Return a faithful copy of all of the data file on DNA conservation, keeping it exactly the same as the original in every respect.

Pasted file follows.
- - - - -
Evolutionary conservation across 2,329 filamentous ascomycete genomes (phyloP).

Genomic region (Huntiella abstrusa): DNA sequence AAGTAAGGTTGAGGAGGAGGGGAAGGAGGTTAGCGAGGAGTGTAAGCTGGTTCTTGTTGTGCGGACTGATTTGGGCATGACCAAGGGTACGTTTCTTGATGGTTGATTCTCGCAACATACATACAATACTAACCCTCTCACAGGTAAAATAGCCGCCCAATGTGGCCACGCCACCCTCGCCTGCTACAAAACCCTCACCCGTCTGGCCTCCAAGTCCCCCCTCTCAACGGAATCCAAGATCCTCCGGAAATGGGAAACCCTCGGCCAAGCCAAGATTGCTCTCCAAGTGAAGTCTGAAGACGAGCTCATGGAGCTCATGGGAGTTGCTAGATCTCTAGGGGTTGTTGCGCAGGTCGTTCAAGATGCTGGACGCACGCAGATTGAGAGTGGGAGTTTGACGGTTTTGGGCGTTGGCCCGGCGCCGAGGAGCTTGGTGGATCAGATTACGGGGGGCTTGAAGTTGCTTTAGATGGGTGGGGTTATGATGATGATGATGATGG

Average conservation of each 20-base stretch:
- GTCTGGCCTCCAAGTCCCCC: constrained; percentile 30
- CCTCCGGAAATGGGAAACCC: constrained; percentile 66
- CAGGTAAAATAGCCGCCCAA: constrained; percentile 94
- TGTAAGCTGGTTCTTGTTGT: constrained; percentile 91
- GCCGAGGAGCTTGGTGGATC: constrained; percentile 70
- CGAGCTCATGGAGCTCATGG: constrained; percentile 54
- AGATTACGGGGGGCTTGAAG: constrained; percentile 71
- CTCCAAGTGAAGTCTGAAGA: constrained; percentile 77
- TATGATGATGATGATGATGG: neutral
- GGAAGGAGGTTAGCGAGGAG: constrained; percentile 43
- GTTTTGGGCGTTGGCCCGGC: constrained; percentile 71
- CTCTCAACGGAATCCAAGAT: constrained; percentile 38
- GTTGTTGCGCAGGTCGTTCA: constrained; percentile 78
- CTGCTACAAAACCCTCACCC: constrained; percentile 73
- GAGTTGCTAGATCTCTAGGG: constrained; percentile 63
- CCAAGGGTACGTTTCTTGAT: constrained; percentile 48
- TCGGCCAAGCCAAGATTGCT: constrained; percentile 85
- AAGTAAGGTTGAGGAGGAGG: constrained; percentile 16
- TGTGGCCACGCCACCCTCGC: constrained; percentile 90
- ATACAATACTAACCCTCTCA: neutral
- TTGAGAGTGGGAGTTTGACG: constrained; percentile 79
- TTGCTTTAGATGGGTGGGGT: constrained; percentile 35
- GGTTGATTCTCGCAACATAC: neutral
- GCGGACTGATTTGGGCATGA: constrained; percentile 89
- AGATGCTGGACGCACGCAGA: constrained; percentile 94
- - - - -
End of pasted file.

Evolutionary conservation across 2,329 filamentous ascomycete genomes (phyloP).

Genomic region (Huntiella abstrusa): DNA sequence AAGTAAGGTTGAGGAGGAGGGGAAGGAGGTTAGCGAGGAGTGTAAGCTGGTTCTTGTTGTGCGGACTGATTTGGGCATGACCAAGGGTACGTTTCTTGATGGTTGATTCTCGCAACATACATACAATACTAACCCTCTCACAGGTAAAATAGCCGCCCAATGTGGCCACGCCACCCTCGCCTGCTACAAAACCCTCACCCGTCTGGCCTCCAAGTCCCCCCTCTCAACGGAATCCAAGATCCTCCGGAAATGGGAAACCCTCGGCCAAGCCAAGATTGCTCTCCAAGTGAAGTCTGAAGACGAGCTCATGGAGCTCATGGGAGTTGCTAGATCTCTAGGGGTTGTTGCGCAGGTCGTTCAAGATGCTGGACGCACGCAGATTGAGAGTGGGAGTTTGACGGTTTTGGGCGTTGGCCCGGCGCCGAGGAGCTTGGTGGATCAGATTACGGGGGGCTTGAAGTTGCTTTAGATGGGTGGGGTTATGATGATGATGATGATGG

Average conservation of each 20-base stretch:
- GTCTGGCCTCCAAGTCCCCC: constrained; percentile 30
- CCTCCGGAAATGGGAAACCC: constrained; percentile 66
- CAGGTAAAATAGCCGCCCAA: constrained; percentile 94
- TGTAAGCTGGTTCTTGTTGT: constrained; percentile 91
- GCCGAGGAGCTTGGTGGATC: constrained; percentile 70
- CGAGCTCATGGAGCTCATGG: constrained; percentile 54
- AGATTACGGGGGGCTTGAAG: constrained; percentile 71
- CTCCAAGTGAAGTCTGAAGA: constrained; percentile 77
- TATGATGATGATGATGATGG: neutral
- GGAAGGAGGTTAGCGAGGAG: constrained; percentile 43
- GTTTTGGGCGTTGGCCCGGC: constrained; percentile 71
- CTCTCAACGGAATCCAAGAT: constrained; percentile 38
- GTTGTTGCGCAGGTCGTTCA: constrained; percentile 78
- CTGCTACAAAACCCTCACCC: constrained; percentile 73
- GAGTTGCTAGATCTCTAGGG: constrained; percentile 63
- CCAAGGGTACGTTTCTTGAT: constrained; percentile 48
- TCGGCCAAGCCAAGATTGCT: constrained; percentile 85
- AAGTAAGGTTGAGGAGGAGG: constrained; percentile 16
- TGTGGCCACGCCACCCTCGC: constrained; percentile 90
- ATACAATACTAACCCTCTCA: neutral
- TTGAGAGTGGGAGTTTGACG: constrained; percentile 79
- TTGCTTTAGATGGGTGGGGT: constrained; percentile 35
- GGTTGATTCTCGCAACATAC: neutral
- GCGGACTGATTTGGGCATGA: constrained; percentile 89
- AGATGCTGGACGCACGCAGA: constrained; percentile 94